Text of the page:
Plotting is the element I find hardest in writing. It doesn’t come naturally. When I was drafting, I covered a whole wall with post-it notes – a different colour for each strand of plot and perspective. It looked bizarre, but it let me see how and when certain threads interacted, and when there were moments of thematic cohesion. A lot of the work I did in editing, especially with my agent, was structural – getting right in and twisting the framework of the novel into something new. It was technically challenging, but deeply satisfying when it seemed to work. 

Finally, Heatstroke is your debut novel, how have you found the experience of being published for first time? Are you working on another book at the moment?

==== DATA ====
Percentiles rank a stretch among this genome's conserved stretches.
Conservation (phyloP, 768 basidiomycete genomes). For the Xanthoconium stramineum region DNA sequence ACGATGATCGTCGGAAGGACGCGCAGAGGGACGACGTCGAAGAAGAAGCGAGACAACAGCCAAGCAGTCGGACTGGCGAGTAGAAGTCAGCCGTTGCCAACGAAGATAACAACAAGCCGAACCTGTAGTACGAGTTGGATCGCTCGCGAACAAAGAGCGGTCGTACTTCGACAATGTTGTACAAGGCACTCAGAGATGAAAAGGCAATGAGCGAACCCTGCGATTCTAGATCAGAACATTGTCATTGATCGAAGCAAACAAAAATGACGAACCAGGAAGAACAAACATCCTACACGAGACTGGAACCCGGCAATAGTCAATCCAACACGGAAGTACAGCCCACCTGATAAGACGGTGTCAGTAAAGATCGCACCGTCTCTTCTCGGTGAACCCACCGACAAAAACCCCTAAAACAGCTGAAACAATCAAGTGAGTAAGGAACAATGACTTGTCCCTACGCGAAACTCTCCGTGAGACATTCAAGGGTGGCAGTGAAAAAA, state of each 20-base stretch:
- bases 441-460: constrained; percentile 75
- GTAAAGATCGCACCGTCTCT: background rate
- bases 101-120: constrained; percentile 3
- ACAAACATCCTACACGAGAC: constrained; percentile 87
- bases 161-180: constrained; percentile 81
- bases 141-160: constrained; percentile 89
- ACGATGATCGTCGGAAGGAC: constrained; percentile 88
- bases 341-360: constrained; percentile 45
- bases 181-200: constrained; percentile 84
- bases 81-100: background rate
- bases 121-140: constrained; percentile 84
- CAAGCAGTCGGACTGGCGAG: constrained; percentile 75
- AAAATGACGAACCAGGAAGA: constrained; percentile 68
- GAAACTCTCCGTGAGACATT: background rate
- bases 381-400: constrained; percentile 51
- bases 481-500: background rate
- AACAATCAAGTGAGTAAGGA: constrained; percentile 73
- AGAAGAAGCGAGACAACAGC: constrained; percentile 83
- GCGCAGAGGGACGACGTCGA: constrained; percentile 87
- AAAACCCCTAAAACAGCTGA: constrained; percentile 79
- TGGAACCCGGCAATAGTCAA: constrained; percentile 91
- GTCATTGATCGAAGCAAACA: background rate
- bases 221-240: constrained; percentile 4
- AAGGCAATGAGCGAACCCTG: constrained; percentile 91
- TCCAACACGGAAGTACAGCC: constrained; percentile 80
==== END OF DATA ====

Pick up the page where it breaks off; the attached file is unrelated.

So far, it has been a heady mixture of wonderful and terrifying. I think it is always exposing – both in that you’re showing your inner thoughts, but also that those thoughts are then scrutinised and marked out of five by readers. It is also an enormous privilege. Having people read my words and respond to them is something I’ve dreamed of for years.

The current situation has, oddly, made it feel easier. It is not the greatest time to launch a debut but, given the bigger concerns at play, it’s meant that any anxiety I had around the book has calmed. Now it feels more of a delight. I’m also managing to find time to draft something new – something that delves again into the darkness of women, and their relationships with each other.